Monday, November 30, 2009
Sachen Kunga Nyingpo
Dzongsar Khyentse Chokyi Lodro
Kedrub Kyungpo Naljor
Also see the Religious Traditions Section for:
Sunday, November 22, 2009
Drogmi Lotsawa Shakya Yeshe
Dzongsar Khyentse Jamyang Chokyi Lodro (Also look to the biography of Chokyi Lodro, by Dhongtok Rinpoche, in the Bodhi Magazine of Dzogchen Ponlop Rinpoche).
Monday, November 16, 2009
This may seem at first to be unrelated or a departure from the study of the Sakya Tradition but it is not. In the summer of 2008 I spent a month in the Mustang Region of Nepal with a National Geographic sponsored film crew to investigate previously inaccessible caves filled with ancient artifacts, texts, and Buddhist and Bon cave murals. The cave murals were primarily Sakya in origin and span the 14th to 16th centuries.
In one cave complex called Mardzong, just south of the town of Lo Monthang, in the upper chambers a stash of 14th and 15th century manuscripts were discovered - after collating, amounting to thirty large Tibetan volumes. Predominantly belonging to the Bon religion, the remaining texts were Sakya and many of them relating to the Sakya system of Lamdre.
Furthermore, Mustang is the last remaining Sakya Kingdom in the world, although also containing a smattering of Nyingma and Bon communities. Two of the main temples in the capital walled town of Lo Monthang, in Upper Mustang, are a treasure of murals in the tradition of the great Tibetan murals of the Sakya Monasteries of Gyantse, Shalu and Sakya. For Sakya Art History Lo Monthang is equally important for the study of mandalas and the Tantric systems of Maha Vairochana and Sarvavid Vairochana, along with the visual culture of other Yoga Tantra systems.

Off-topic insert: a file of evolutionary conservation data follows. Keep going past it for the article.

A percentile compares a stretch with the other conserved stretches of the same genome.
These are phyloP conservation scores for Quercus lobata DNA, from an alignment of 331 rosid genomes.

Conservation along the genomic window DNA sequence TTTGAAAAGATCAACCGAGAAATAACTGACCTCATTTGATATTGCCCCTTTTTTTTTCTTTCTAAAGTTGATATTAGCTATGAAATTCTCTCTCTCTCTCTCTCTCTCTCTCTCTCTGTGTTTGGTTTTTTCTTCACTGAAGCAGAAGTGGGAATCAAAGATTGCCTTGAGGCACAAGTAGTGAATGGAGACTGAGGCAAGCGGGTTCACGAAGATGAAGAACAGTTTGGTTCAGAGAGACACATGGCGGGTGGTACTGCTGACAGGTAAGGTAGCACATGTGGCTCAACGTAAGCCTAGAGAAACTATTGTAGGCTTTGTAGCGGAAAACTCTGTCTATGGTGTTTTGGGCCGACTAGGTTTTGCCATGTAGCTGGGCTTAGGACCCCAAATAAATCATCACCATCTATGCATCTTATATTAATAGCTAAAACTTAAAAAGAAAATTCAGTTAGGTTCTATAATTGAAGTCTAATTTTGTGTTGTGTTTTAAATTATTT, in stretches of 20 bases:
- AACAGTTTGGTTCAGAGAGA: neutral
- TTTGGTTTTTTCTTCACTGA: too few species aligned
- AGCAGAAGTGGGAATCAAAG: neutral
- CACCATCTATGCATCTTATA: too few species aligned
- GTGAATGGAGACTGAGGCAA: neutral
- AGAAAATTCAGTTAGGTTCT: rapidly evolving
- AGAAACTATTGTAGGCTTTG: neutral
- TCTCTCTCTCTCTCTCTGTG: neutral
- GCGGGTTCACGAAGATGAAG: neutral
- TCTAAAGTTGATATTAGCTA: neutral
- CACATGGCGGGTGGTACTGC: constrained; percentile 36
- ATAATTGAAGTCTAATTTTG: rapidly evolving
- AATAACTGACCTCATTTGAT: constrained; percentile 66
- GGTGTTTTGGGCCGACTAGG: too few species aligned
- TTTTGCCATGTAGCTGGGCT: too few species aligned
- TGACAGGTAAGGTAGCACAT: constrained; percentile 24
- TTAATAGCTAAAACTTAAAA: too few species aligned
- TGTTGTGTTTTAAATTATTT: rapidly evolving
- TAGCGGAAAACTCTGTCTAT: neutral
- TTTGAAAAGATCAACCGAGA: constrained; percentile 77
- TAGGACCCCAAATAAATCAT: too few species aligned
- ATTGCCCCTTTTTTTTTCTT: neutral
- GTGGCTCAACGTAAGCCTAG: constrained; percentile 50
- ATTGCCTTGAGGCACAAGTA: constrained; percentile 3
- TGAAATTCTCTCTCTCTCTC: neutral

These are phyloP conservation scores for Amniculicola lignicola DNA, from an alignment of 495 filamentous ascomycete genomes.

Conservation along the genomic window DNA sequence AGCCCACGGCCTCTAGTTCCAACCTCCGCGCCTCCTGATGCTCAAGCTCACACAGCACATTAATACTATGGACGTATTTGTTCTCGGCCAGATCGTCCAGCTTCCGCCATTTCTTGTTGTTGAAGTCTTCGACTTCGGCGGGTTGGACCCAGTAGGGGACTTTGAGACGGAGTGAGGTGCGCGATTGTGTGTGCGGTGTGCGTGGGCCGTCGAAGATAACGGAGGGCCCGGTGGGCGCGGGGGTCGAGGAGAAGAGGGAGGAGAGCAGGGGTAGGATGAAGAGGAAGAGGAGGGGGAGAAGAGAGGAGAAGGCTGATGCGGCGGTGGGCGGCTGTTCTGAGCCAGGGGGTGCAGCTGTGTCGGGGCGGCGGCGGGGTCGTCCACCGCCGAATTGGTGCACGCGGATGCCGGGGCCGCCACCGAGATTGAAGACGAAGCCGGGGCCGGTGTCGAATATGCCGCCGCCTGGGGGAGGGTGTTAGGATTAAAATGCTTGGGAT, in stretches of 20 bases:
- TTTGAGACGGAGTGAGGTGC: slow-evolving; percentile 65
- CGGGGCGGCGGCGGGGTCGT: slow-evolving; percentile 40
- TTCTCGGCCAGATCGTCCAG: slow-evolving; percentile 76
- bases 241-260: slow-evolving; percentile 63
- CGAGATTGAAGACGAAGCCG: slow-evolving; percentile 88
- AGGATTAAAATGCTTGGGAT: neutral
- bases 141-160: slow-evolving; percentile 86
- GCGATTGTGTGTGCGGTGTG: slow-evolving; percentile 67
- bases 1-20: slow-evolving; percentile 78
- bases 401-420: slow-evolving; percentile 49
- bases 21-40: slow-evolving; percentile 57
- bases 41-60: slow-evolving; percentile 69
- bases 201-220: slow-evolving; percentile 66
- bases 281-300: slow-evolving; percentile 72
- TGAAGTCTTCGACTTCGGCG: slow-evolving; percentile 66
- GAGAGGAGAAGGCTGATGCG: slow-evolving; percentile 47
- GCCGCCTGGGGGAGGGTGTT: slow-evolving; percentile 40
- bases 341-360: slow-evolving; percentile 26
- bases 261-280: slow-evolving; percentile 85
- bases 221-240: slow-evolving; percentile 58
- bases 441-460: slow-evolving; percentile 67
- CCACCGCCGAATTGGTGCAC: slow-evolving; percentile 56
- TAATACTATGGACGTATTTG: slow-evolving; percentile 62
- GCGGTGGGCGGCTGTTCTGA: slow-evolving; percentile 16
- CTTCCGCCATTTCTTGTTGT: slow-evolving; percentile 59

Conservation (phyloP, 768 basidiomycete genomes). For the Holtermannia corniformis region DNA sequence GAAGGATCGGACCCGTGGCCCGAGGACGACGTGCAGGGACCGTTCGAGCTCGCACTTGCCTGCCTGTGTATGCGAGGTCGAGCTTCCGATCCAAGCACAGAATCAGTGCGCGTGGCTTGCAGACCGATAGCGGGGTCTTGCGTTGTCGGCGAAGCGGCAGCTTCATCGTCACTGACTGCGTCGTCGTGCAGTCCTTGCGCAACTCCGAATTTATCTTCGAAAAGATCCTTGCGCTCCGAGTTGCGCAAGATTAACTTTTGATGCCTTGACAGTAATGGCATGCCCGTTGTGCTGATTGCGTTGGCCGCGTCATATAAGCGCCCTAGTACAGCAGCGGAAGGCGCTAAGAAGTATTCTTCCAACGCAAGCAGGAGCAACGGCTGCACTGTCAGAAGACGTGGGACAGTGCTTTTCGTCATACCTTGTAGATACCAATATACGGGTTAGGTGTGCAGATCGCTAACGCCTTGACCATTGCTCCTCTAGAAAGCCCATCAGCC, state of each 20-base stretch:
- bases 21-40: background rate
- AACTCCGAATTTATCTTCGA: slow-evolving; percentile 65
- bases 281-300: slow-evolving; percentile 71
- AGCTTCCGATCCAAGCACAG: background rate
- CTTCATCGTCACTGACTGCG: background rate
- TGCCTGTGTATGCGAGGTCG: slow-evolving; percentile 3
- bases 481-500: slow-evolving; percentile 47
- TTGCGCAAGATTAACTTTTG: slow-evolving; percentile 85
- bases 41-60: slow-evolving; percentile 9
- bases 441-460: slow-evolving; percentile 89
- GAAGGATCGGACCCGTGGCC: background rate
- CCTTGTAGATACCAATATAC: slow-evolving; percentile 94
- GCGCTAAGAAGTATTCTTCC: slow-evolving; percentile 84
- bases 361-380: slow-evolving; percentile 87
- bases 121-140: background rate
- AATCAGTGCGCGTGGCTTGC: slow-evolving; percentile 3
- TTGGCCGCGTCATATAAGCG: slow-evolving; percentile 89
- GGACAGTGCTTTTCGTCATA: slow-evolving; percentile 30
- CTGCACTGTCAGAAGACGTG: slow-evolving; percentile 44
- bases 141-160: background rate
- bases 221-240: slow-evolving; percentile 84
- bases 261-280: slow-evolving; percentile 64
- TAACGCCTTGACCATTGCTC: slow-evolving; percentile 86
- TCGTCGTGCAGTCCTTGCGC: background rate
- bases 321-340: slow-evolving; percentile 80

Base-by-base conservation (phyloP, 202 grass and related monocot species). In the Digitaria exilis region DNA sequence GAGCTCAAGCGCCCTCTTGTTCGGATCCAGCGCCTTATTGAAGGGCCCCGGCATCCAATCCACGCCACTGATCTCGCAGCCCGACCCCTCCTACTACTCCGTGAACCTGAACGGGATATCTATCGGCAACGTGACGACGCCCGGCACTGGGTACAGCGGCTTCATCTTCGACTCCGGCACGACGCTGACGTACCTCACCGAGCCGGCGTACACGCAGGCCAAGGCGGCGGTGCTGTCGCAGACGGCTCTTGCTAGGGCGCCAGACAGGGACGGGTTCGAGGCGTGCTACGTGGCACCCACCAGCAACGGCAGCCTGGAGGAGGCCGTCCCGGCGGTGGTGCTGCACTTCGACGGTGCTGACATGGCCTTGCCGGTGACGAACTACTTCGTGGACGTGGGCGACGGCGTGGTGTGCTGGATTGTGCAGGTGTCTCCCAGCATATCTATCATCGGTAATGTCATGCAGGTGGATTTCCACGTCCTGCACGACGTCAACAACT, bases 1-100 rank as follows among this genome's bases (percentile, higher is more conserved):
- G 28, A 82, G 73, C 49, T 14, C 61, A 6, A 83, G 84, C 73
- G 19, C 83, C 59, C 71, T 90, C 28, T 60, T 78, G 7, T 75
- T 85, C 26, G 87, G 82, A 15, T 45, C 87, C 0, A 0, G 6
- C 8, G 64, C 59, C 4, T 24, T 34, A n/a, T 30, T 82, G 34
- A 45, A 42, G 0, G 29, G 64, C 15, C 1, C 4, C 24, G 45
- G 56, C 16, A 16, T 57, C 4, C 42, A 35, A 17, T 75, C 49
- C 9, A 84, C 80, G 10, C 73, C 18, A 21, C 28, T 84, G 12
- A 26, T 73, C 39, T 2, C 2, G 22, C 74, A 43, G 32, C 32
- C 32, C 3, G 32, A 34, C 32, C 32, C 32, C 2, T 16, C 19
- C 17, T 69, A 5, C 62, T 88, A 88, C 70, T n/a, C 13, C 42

If you have access to North American Television please tune in to PBS, November 18th, 8:00 p.m., to watch the National Geographic Special, Secrets of Shangri-La.
"Tune in to PBS November 18th, 8:00 p.m., to watch the National Geographic Special, Secrets of Shangri-La (http://www.pbs.org/secretsofshangrila/). To see a trailer for the program, go to: http://www.youtube.com/watch?v=IRLyJbt6wvs."
Cast of Characters:
Liesl Clark: Director, Project Co-leader
Pete Athans: Chief Climber, Project Co-leader
Brot Coburn: Project Co-leader
Didi Thunder: Support Treks Mastermind
Renan Ozturk: Climber, Video, Draftsperson
Kris Erickson: Climber, Photographer
Sukrasagar Shrestha: Archaeologist
Mohan Singh Lama: Archaeologist
Prakash Darnal: Archaeologist
Dr. Mark Aldenderfer: Archaeologist
Dr. Charles Ramble: Anthropologist
Sirish Bhatt: Caves Draftsperson
Karl Swingle: HDV Camera
Edgar Boyles: HD Camera
Morgan Boyles: HDV Camera
Jean Dunoyer: Editor
Jaime Dunoyer: Assistant Editor
Luigi Fieni: Art Conservator, Photographer
Jeff Watt: Art Historian
Ian Alsop: Art History Advisor
Angela Simons: Archaeologist
Jiban Ghimire: Agent, Fixer
Ted Hesser: Climber
Jay Adams: Assistant Camera
Jyoti Rana: Sound
Korynn Rielly Kirchwey: Motion Graphics
Pixeldust Studios: Animation
Anne De Salles: Anthropologist
Olivia Ramble: Pecha Archivist
Charlotte Ramble: Pecha Archivist
Phoebe Coburn: Pecha Archivist
Tsewang Bista: Cultural Advisor
Indra Bista: Cultural Advisor
Ang Temba Sherpa: Sirdar
Tashi Wangyal: Horseman
Friday, November 13, 2009
The Bodhi Magazine put out by the organization of Dzogchen Ponlop Rinpoche has published an issue dedicated to the Sakya Tradition of Tibetan Buddhism. It is full of interesting teachings and histories. The most important section is probably the new translation of a rare Virupa biography. It was recently translated by Cyrus Stearns of Seattle, Washington. Dhongtok Rinpoche has also provided a biography of his teacher Jamyang Khyentse Chokyi Lodro. The entire issue is well worth looking at. They plan on publishing an issue dedicated to each of the four major schools - Sakya is the second of these issues.